“I didn’t know what was going on with her,” she said of the hospitalizations and suicide attempts. She and Blue’s father sent her to counseling, “but she didn’t engage with it. By the early spring of 2016 I couldn’t get her out of bed, couldn’t get her to go to school. I had no idea she was using.”
Blue finally responded to anti-depressant medications, but she soon dived deeper into addiction.
“I was up all night trying to chase her down,” Eileen said, noting that she eventually saw the central role addiction was playing in her daughter’s downward spiral.
That realization finally prompted the trip to treatment in Texas and Blue’s return to Mission.
“We started looking into it before she came home,” Eileen said. “We really didn’t want to put her back in the same environment.”
There were early adjustments, including to Blue’s medications for co-existing psychological issues. But Eileen gives full credit to Mission Academy for her daughter’s some three years of sustained sobriety.
“Treatment in Texas got her sober, but the school is what really kept her sober,” she said, noting that she sold her house and dedicated all child-support funds to pay her schooling costs. While there are no guarantees in sobriety, Eileen said she has seen continued growth in Blue, thanks to Mission.
“Even in early sobriety she was still pretty self-centered,” she said. “Today she thinks more and more of others. She is just a whole different kid.”
J. D. Fennell, executive director of Mission Academy, noted that many students entering the sober high school for the first time, like Blue, have academic and attitude deficiencies, products of years of drug and alcohol abuse.
“We meet students wherever they are at,” he said. Mission is actually a two-pronged program. Three teachers handle academics, while a companion staff of counselors work with the teens on addiction and mental health issues. Those functions are included in the Mission Peer Group, which involves counseling sessions, 12-step meetings, and even social events geared to the sober lifestyle. Every student is drug tested frequently, and a failed drug test can result in a range of accountability actions, including possible expulsion.
The school says of those who graduate, 63 percent go on to college. Fennell said of every 10 entering students, most coming from rehab settings, perhaps six will successfully complete the program sober. That is well above data commonly associated with addiction treatment alone, where perhaps a third maintain long-term sobriety.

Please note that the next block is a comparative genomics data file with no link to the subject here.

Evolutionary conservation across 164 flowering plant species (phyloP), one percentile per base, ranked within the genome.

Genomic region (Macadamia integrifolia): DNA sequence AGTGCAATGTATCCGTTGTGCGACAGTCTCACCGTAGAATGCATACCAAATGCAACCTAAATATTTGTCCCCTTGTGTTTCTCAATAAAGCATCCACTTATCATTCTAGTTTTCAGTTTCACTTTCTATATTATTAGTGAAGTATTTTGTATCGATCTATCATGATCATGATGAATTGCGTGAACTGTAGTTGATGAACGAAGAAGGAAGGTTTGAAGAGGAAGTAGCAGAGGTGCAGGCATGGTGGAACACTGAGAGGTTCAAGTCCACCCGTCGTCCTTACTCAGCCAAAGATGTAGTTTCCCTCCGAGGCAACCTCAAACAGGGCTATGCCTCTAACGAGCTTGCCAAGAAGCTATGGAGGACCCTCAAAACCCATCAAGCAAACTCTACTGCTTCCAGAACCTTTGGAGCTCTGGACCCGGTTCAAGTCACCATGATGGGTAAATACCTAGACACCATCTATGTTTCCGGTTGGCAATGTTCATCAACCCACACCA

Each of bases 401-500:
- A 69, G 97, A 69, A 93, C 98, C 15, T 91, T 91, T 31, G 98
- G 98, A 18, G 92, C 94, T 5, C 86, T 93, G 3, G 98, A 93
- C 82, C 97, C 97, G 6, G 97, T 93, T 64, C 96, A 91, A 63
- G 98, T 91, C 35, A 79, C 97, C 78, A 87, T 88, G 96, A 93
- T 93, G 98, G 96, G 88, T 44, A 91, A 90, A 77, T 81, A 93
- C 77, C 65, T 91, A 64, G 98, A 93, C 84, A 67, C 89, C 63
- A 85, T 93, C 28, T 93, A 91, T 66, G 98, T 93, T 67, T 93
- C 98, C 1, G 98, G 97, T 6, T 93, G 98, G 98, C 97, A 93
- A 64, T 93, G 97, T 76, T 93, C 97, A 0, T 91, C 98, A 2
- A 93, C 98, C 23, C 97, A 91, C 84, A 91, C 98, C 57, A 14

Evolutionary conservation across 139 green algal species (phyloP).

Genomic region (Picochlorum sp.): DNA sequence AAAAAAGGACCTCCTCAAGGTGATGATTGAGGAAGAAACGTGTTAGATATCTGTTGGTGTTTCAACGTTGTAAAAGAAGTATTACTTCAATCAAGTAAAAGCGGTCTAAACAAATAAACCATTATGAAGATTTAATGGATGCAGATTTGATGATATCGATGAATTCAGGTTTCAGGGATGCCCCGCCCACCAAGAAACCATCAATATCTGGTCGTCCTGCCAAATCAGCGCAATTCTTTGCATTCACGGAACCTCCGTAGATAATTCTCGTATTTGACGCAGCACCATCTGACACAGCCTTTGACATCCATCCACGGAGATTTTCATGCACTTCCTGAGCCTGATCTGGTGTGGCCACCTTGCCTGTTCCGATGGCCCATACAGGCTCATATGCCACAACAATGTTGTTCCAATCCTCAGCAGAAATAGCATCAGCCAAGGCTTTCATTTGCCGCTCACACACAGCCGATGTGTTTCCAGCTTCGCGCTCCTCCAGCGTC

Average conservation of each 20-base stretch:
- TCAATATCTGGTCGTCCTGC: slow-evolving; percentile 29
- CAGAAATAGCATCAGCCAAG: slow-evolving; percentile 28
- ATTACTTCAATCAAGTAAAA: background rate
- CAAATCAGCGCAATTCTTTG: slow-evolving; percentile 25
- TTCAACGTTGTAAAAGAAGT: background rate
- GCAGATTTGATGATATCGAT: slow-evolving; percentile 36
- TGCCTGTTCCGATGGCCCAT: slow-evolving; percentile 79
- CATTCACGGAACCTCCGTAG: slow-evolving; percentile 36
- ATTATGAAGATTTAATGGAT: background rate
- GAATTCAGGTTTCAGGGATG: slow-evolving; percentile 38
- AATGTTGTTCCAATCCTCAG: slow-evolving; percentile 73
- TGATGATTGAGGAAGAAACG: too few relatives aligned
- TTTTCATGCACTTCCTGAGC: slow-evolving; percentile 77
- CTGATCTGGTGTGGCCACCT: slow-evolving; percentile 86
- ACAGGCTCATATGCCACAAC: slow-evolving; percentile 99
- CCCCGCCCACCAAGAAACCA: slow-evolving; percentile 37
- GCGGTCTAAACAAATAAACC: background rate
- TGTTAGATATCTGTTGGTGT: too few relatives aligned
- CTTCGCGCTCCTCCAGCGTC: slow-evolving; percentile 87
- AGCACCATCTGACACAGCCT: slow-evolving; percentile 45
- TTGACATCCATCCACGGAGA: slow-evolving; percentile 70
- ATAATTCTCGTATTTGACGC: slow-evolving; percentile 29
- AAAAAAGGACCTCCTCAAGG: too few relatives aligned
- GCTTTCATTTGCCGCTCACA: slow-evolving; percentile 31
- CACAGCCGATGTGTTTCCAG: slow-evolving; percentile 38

Blue did finally buy into the academic program, as evidenced by her head start on college classes during her senior year. She said what struck her the most was how caring the school teachers were.
“With a little bit of willingness from the student, you’d be surprised at how fast they can catch up,” Fennell said.
“In my time here I have had so many lessons learned,” Blue said. “I am grateful for what the school has given me. They go above and beyond to make sure you are okay.” Sadly, she also watched some classmates relapse into active addiction and leave.
Fennell said that “although we have never turned away a student based on the family’s ability to pay,” and though the school receives grant and donation funds from a number of sources, the tax-credit-backed Opportunity Scholarship Fund is vital to its continued success.
“Four out of five of our graduates this year were receiving support from the program,” he said, noting that he joined OCPA, OSF, and others in an unsuccessful effort this year to convince legislators to expand the program.
What if the program did not exist? “In my opinion, at least one of those five would be dead today,” Fennell said.
Approaching her third sobriety birthday, Blue looks like most young women in her age group, though with some metal piercings and tattoos that might seem foreign to older folks. But she has a brightness in her eyes that belies her long near-fatal immersion in the dark tunnels of addiction. She is enrolled in college classes this fall and looks forward to majoring in sociology or a related field—and to the sometimes twice-a-day Alcoholics Anonymous meetings she attends “one day at a time.”
*In keeping with the anonymity involved in 12-step recovery programs, this is not her real name. She picked this pseudonym because “I always wanted that to be my name.”